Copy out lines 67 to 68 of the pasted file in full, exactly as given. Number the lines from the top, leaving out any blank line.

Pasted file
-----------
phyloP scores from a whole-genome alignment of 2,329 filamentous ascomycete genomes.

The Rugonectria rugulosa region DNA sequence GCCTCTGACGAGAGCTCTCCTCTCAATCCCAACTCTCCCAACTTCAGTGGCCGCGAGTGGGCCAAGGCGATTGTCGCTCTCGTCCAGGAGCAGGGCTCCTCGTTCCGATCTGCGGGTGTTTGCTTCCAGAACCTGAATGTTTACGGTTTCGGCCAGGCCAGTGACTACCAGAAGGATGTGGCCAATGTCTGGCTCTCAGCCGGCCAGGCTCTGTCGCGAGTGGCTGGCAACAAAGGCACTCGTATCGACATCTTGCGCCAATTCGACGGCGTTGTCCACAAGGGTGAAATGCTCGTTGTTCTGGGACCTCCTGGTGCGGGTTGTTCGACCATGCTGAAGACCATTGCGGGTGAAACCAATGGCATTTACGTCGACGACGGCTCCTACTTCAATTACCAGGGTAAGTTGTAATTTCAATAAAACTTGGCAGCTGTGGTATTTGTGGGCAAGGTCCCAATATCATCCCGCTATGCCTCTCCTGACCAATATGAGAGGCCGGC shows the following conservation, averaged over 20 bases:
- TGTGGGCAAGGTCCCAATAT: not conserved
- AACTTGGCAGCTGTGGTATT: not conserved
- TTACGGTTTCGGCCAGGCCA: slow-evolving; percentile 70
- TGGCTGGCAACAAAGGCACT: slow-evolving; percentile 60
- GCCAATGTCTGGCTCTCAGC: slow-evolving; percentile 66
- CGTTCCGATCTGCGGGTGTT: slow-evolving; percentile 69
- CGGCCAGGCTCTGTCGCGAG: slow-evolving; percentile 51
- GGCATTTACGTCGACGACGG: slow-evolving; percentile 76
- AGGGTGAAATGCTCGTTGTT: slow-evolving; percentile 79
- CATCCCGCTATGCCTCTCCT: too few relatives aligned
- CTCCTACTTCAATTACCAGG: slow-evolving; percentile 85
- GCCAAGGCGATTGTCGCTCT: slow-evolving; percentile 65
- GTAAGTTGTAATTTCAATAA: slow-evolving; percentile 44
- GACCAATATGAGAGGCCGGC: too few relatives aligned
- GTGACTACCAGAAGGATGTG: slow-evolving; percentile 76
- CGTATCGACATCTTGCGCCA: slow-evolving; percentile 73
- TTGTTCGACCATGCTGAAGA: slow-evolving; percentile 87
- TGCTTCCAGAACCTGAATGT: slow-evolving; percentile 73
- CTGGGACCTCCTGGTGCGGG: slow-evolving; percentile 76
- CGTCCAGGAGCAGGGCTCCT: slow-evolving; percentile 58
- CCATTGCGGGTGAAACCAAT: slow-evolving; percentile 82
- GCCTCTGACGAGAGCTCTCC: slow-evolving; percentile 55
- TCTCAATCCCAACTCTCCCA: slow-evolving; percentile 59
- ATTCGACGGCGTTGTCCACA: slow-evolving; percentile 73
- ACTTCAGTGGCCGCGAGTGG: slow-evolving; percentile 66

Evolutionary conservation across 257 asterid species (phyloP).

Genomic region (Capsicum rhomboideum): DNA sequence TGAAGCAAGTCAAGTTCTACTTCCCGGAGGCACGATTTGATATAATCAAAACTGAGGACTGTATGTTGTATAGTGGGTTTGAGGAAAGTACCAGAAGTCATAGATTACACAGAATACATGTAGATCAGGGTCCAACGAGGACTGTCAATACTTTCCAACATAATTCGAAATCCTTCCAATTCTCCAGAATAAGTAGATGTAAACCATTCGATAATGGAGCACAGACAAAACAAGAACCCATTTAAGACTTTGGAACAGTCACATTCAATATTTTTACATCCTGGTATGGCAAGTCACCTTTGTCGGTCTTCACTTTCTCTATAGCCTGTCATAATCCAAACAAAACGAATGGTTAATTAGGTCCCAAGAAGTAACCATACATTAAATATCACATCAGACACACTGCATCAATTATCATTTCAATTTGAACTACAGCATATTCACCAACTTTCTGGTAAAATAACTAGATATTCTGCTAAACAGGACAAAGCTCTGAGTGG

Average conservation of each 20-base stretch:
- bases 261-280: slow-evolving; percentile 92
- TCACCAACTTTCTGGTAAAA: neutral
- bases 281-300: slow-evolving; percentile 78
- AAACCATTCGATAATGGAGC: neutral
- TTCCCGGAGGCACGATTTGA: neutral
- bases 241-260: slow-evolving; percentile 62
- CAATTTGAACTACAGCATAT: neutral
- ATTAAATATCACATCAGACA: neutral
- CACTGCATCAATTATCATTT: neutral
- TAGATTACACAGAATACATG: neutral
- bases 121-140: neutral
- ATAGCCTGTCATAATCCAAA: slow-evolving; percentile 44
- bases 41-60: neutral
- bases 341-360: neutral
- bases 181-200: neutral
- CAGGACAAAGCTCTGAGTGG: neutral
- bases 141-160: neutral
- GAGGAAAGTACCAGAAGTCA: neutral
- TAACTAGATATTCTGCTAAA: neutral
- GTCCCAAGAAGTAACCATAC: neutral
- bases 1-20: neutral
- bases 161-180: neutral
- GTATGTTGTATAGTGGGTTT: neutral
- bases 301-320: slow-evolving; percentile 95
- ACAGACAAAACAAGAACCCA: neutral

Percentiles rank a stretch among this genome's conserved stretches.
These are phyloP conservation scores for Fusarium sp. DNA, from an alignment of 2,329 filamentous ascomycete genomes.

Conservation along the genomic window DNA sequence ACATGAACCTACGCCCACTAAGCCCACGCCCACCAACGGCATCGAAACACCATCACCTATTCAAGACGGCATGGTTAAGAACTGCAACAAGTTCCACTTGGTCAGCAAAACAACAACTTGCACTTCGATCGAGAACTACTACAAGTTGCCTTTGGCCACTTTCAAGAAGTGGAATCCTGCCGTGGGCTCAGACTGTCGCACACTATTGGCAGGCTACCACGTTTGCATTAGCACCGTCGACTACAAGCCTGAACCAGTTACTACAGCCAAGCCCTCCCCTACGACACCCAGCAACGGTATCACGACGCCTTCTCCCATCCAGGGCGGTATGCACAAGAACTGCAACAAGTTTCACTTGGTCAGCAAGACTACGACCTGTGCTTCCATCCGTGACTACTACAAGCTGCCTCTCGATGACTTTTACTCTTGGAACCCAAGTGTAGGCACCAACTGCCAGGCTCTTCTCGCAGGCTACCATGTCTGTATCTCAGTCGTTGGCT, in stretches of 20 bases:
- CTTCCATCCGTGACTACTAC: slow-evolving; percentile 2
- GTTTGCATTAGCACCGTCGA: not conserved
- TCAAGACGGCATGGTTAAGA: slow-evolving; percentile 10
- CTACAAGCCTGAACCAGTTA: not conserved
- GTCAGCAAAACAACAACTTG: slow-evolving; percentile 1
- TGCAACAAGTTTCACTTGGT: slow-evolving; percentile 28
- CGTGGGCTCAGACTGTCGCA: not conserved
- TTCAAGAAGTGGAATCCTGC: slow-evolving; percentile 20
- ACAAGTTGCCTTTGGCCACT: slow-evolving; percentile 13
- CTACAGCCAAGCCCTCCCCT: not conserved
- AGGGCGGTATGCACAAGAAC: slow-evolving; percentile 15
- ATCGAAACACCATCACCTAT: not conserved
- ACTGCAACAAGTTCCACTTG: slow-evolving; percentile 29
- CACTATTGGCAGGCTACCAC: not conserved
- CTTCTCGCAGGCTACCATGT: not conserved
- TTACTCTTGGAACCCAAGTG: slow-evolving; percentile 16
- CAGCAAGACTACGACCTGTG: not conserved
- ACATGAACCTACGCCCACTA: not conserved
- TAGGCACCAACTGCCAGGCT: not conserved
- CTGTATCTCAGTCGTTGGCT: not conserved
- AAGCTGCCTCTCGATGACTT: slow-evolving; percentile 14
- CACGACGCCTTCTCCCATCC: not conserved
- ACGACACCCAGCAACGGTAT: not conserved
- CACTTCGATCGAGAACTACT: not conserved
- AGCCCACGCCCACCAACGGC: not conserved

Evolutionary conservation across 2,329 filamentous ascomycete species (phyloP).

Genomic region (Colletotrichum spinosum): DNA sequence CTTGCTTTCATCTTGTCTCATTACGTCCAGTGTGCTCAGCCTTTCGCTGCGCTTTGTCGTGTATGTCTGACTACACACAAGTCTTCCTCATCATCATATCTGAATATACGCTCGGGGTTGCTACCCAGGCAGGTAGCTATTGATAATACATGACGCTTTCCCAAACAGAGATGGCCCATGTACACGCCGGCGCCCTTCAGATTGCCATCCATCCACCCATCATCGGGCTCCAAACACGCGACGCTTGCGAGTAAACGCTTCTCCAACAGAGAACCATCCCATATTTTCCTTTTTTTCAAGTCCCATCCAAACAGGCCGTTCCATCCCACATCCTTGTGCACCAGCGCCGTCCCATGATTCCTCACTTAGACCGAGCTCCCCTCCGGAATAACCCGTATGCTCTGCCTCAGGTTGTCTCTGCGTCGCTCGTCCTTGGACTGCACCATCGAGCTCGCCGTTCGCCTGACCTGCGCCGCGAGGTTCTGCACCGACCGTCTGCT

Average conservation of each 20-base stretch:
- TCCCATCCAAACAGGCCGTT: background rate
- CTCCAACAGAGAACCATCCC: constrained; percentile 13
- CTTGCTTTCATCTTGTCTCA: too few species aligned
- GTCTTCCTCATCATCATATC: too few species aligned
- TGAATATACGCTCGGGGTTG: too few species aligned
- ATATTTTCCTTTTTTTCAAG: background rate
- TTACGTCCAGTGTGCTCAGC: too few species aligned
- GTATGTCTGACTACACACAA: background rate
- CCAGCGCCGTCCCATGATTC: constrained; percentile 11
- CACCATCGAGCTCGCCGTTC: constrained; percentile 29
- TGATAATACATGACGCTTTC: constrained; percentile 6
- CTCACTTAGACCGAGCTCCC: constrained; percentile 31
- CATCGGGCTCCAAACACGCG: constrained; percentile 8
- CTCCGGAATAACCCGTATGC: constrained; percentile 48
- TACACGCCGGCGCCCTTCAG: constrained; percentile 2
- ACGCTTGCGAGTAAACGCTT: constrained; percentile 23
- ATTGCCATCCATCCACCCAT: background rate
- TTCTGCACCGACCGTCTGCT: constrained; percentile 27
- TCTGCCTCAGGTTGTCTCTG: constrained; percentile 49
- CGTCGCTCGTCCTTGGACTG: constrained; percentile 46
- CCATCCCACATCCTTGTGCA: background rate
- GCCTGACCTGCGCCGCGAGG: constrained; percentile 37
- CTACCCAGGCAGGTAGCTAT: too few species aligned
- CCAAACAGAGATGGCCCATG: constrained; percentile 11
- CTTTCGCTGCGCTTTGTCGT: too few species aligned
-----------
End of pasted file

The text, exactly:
- ACAAGTTGCCTTTGGCCACT: slow-evolving; percentile 13
- CTACAGCCAAGCCCTCCCCT: not conserved